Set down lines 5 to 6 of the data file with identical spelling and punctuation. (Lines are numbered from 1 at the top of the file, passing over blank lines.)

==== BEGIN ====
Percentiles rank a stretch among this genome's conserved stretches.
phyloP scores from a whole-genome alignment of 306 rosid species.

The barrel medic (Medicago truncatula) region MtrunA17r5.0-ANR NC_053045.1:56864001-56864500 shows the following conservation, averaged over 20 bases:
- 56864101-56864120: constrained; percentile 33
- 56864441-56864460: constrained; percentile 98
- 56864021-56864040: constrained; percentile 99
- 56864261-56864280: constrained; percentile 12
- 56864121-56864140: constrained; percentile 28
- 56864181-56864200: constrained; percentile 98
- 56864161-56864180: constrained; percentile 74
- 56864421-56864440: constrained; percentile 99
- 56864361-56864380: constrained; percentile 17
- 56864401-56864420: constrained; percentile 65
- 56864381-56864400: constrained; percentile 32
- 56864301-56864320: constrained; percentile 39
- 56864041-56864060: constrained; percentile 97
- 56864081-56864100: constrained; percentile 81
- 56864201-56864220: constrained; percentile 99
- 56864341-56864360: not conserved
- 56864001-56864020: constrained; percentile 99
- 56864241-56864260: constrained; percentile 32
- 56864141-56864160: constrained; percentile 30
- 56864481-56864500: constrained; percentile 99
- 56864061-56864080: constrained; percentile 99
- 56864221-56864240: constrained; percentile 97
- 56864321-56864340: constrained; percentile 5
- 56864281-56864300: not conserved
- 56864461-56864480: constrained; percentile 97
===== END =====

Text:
- 56864441-56864460: constrained; percentile 98
- 56864021-56864040: constrained; percentile 99